The subscribers will be given a chance to settle before their names are officially added to the suits, Sherman said. However, the settlement amounts offered by the RIAA may be higher than in previous rounds, since the new process has raised legal costs, and the earlier suits have made it far less likely that a file trader could plead genuine ignorance of the law around the issue, the group said.

    Wednesday's suits bring the total number of people in the United States sued by the RIAA for file swapping to 914. Sherman said 233 suits have been settled so far; another 100 suits reached settlement agreements, at an average of about $3,000.

    Other music industry groups in Canada and Europe have indicated in recent months that they are likely to follow the RIAA's lead and begin filing suits against people swapping copyrighted music online in their own regions. None of these legal actions have yet occurred.
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  7. #67
    Head Honcho Administrator Reverend's Avatar
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  8. #68
    Titanium Member efc's Avatar
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    Yeah, I didn't see your post until after I put this one in. Still - it might start a new round of post on this thread. It has been active.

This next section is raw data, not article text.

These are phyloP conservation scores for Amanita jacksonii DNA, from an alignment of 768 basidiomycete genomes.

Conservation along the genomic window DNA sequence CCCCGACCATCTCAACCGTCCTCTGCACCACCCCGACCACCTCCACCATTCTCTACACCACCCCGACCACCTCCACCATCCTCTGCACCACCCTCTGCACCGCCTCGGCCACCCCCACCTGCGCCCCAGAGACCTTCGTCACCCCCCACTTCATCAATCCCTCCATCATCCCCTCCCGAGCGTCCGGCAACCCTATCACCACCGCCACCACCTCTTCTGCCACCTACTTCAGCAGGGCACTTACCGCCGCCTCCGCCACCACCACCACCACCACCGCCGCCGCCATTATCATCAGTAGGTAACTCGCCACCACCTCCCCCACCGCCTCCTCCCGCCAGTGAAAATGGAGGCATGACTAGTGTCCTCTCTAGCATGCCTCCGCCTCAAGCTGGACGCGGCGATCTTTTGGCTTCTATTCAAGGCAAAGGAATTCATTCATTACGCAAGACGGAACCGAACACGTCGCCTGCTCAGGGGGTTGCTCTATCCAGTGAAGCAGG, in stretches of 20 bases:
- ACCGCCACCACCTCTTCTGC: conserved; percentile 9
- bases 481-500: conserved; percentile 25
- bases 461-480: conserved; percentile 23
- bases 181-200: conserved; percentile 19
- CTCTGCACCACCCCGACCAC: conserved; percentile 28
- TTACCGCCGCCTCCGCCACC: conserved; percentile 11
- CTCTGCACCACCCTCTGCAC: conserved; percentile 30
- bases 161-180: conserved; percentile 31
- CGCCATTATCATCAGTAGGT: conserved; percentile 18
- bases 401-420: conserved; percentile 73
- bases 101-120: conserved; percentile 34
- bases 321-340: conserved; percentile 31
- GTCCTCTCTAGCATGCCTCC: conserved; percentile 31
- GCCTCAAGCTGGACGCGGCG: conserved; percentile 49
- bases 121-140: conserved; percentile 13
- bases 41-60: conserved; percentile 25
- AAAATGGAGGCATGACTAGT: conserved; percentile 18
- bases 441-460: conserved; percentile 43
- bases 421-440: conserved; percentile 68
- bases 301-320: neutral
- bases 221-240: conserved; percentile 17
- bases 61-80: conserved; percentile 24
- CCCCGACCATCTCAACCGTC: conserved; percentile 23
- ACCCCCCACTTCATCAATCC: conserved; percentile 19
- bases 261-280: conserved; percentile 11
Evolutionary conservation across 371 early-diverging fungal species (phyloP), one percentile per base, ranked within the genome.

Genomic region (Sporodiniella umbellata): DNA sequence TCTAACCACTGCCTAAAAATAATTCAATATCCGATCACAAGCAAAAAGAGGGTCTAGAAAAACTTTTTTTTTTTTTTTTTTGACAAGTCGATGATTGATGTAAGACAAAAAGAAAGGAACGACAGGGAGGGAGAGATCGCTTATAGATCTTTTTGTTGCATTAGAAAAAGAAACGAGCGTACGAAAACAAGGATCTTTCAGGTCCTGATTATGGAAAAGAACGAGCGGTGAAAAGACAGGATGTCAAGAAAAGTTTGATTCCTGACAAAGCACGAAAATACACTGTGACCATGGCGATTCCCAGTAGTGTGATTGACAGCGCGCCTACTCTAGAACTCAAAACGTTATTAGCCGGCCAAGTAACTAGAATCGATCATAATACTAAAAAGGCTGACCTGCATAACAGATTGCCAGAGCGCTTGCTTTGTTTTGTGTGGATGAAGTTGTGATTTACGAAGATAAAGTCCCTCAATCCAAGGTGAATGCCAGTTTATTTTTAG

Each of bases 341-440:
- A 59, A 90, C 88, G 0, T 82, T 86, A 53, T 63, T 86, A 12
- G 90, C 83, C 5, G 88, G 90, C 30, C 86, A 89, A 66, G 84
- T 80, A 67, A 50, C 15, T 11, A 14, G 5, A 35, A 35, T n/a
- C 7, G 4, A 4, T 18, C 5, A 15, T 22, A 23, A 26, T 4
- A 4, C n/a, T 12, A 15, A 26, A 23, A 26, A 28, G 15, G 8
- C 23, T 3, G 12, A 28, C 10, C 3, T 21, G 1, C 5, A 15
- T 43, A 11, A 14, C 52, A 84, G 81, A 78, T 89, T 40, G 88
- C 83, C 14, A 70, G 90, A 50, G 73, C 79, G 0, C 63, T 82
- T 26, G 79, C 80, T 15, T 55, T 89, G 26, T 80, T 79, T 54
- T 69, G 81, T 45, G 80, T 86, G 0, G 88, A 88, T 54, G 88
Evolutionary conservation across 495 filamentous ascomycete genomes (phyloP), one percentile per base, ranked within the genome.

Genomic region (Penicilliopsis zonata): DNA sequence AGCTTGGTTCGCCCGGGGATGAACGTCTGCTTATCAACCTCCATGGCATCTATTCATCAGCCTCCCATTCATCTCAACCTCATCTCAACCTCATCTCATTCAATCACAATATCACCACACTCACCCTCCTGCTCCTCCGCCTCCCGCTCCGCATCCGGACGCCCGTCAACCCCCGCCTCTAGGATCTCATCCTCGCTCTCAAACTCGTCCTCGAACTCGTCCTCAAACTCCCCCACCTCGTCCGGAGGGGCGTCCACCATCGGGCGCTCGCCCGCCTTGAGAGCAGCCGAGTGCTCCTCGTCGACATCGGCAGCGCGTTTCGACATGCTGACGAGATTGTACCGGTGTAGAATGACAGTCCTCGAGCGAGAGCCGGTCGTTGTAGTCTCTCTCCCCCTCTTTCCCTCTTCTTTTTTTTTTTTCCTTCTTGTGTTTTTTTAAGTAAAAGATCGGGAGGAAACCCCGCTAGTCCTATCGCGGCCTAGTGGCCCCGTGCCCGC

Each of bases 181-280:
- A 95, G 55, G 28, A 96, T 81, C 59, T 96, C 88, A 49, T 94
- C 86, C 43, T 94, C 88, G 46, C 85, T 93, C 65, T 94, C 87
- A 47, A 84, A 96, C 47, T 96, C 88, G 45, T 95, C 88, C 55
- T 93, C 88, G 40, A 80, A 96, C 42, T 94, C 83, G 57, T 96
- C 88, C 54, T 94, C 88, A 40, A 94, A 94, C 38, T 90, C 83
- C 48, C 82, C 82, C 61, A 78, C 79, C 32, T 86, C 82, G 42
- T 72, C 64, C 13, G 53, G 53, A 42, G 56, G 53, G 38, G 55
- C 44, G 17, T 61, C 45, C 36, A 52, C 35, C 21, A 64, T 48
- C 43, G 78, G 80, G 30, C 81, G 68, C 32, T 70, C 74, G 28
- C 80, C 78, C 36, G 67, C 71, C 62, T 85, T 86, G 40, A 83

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  9. #69
    Super Moderator Super Moderator Big Booger's Avatar
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    John Doe.. good luck laying down the name with the IP. If I were an ISP I'd fight this with all the fevor of a starved tiger. The RIAA should back down and disengage. This is not a war.. you are attacking the wrong crowd. Their sales are even up, yet they continue with this..

    They are pissing off customers, potential customers and it is not having a good effect. I wished kids were more active in this and could understand the effects of buying CDs. Kids are powerful and can make a stand by stopping the purchase of CDs. That would be a great message.

  10. #70
    Titanium Member efc's Avatar
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    Time to rev this thread up again. Below article appeared today.

    washingtonpost.com

    Record Industry Sues More Over Downloads

    By TED BRIDIS
    The Associated Press
    Tuesday, February 17, 2004; 2:07 PM

    WASHINGTON - The recording industry sued 531 more computer users Tuesday it said were illegally distributing songs over the Internet in what has become a routine reminder reminder that college students, teenagers and others can face expensive lawsuits for swapping music online.

    The Recording Industry Association of America filed the latest complaints against "John Doe" defendants in lawsuits in Atlanta; Philadelphia; Orlando, Fla.; and Trenton, N.J. It said the defendants were customers of one of five Internet providers based in those cities.

    Philadelphia is the headquarters for Comcast Cable Communications Inc., the nation's largest cable company. Atlanta is headquarters for Earthlink Inc., another of the nation's biggest Internet providers.